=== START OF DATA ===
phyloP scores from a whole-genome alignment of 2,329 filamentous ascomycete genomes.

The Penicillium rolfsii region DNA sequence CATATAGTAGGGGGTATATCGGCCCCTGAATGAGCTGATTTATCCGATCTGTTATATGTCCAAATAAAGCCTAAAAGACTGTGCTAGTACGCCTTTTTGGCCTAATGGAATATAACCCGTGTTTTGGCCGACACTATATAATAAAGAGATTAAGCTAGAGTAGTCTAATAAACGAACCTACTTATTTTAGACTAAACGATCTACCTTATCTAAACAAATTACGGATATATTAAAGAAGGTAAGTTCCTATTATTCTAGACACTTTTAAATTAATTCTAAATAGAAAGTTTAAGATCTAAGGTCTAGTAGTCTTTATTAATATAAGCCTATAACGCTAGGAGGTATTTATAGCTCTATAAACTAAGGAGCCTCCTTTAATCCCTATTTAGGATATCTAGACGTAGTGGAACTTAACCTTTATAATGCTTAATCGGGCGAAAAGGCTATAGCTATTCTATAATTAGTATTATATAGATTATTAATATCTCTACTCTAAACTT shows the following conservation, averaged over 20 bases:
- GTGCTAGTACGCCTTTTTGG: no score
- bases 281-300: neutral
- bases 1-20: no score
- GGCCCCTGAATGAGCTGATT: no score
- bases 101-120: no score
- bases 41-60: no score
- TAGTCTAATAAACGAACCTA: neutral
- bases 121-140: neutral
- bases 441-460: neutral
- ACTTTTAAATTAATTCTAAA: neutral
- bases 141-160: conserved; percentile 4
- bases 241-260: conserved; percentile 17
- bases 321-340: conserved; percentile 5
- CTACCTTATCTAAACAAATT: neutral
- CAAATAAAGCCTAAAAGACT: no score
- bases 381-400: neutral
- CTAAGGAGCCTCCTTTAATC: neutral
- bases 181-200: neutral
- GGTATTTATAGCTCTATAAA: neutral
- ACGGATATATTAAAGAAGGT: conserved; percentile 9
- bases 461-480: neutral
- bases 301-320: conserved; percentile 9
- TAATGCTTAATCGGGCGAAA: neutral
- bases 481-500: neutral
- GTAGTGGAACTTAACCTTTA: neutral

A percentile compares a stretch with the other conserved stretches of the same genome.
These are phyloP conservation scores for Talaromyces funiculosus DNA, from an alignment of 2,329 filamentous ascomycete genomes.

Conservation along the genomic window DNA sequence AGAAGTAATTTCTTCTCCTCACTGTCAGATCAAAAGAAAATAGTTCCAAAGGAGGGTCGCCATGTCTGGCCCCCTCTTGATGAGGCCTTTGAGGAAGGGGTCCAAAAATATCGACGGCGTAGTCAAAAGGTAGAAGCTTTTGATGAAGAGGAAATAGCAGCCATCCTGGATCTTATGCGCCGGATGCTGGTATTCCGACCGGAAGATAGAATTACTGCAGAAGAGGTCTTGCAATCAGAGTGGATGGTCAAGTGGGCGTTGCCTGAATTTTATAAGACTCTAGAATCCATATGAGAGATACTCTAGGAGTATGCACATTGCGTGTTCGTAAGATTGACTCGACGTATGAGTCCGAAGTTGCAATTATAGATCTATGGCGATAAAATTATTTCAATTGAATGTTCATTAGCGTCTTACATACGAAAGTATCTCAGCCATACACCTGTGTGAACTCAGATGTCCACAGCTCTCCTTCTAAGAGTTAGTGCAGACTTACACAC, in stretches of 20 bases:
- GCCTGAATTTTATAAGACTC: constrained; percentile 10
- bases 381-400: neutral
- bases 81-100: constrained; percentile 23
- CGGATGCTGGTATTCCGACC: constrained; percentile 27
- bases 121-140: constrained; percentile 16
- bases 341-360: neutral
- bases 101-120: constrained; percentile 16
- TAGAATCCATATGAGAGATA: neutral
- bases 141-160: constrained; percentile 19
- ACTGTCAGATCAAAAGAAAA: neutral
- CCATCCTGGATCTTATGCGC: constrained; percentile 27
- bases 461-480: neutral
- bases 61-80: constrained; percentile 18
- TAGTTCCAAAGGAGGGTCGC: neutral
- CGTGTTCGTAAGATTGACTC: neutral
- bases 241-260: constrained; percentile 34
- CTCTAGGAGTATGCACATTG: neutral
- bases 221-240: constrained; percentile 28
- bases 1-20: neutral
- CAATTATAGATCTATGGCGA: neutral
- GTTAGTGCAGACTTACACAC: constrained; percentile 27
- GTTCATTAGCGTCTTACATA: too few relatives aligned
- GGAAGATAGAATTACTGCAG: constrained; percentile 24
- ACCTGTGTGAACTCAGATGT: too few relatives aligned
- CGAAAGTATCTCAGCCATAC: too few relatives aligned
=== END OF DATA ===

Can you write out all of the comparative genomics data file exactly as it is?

phyloP scores from a whole-genome alignment of 2,329 filamentous ascomycete genomes.

The Penicillium rolfsii region DNA sequence CATATAGTAGGGGGTATATCGGCCCCTGAATGAGCTGATTTATCCGATCTGTTATATGTCCAAATAAAGCCTAAAAGACTGTGCTAGTACGCCTTTTTGGCCTAATGGAATATAACCCGTGTTTTGGCCGACACTATATAATAAAGAGATTAAGCTAGAGTAGTCTAATAAACGAACCTACTTATTTTAGACTAAACGATCTACCTTATCTAAACAAATTACGGATATATTAAAGAAGGTAAGTTCCTATTATTCTAGACACTTTTAAATTAATTCTAAATAGAAAGTTTAAGATCTAAGGTCTAGTAGTCTTTATTAATATAAGCCTATAACGCTAGGAGGTATTTATAGCTCTATAAACTAAGGAGCCTCCTTTAATCCCTATTTAGGATATCTAGACGTAGTGGAACTTAACCTTTATAATGCTTAATCGGGCGAAAAGGCTATAGCTATTCTATAATTAGTATTATATAGATTATTAATATCTCTACTCTAAACTT shows the following conservation, averaged over 20 bases:
- GTGCTAGTACGCCTTTTTGG: no score
- bases 281-300: neutral
- bases 1-20: no score
- GGCCCCTGAATGAGCTGATT: no score
- bases 101-120: no score
- bases 41-60: no score
- TAGTCTAATAAACGAACCTA: neutral
- bases 121-140: neutral
- bases 441-460: neutral
- ACTTTTAAATTAATTCTAAA: neutral
- bases 141-160: conserved; percentile 4
- bases 241-260: conserved; percentile 17
- bases 321-340: conserved; percentile 5
- CTACCTTATCTAAACAAATT: neutral
- CAAATAAAGCCTAAAAGACT: no score
- bases 381-400: neutral
- CTAAGGAGCCTCCTTTAATC: neutral
- bases 181-200: neutral
- GGTATTTATAGCTCTATAAA: neutral
- ACGGATATATTAAAGAAGGT: conserved; percentile 9
- bases 461-480: neutral
- bases 301-320: conserved; percentile 9
- TAATGCTTAATCGGGCGAAA: neutral
- bases 481-500: neutral
- GTAGTGGAACTTAACCTTTA: neutral

A percentile compares a stretch with the other conserved stretches of the same genome.
These are phyloP conservation scores for Talaromyces funiculosus DNA, from an alignment of 2,329 filamentous ascomycete genomes.

Conservation along the genomic window DNA sequence AGAAGTAATTTCTTCTCCTCACTGTCAGATCAAAAGAAAATAGTTCCAAAGGAGGGTCGCCATGTCTGGCCCCCTCTTGATGAGGCCTTTGAGGAAGGGGTCCAAAAATATCGACGGCGTAGTCAAAAGGTAGAAGCTTTTGATGAAGAGGAAATAGCAGCCATCCTGGATCTTATGCGCCGGATGCTGGTATTCCGACCGGAAGATAGAATTACTGCAGAAGAGGTCTTGCAATCAGAGTGGATGGTCAAGTGGGCGTTGCCTGAATTTTATAAGACTCTAGAATCCATATGAGAGATACTCTAGGAGTATGCACATTGCGTGTTCGTAAGATTGACTCGACGTATGAGTCCGAAGTTGCAATTATAGATCTATGGCGATAAAATTATTTCAATTGAATGTTCATTAGCGTCTTACATACGAAAGTATCTCAGCCATACACCTGTGTGAACTCAGATGTCCACAGCTCTCCTTCTAAGAGTTAGTGCAGACTTACACAC, in stretches of 20 bases:
- GCCTGAATTTTATAAGACTC: constrained; percentile 10
- bases 381-400: neutral
- bases 81-100: constrained; percentile 23
- CGGATGCTGGTATTCCGACC: constrained; percentile 27
- bases 121-140: constrained; percentile 16
- bases 341-360: neutral
- bases 101-120: constrained; percentile 16
- TAGAATCCATATGAGAGATA: neutral
- bases 141-160: constrained; percentile 19
- ACTGTCAGATCAAAAGAAAA: neutral
- CCATCCTGGATCTTATGCGC: constrained; percentile 27
- bases 461-480: neutral
- bases 61-80: constrained; percentile 18
- TAGTTCCAAAGGAGGGTCGC: neutral
- CGTGTTCGTAAGATTGACTC: neutral
- bases 241-260: constrained; percentile 34
- CTCTAGGAGTATGCACATTG: neutral
- bases 221-240: constrained; percentile 28
- bases 1-20: neutral
- CAATTATAGATCTATGGCGA: neutral
- GTTAGTGCAGACTTACACAC: constrained; percentile 27
- GTTCATTAGCGTCTTACATA: too few relatives aligned
- GGAAGATAGAATTACTGCAG: constrained; percentile 24
- ACCTGTGTGAACTCAGATGT: too few relatives aligned
- CGAAAGTATCTCAGCCATAC: too few relatives aligned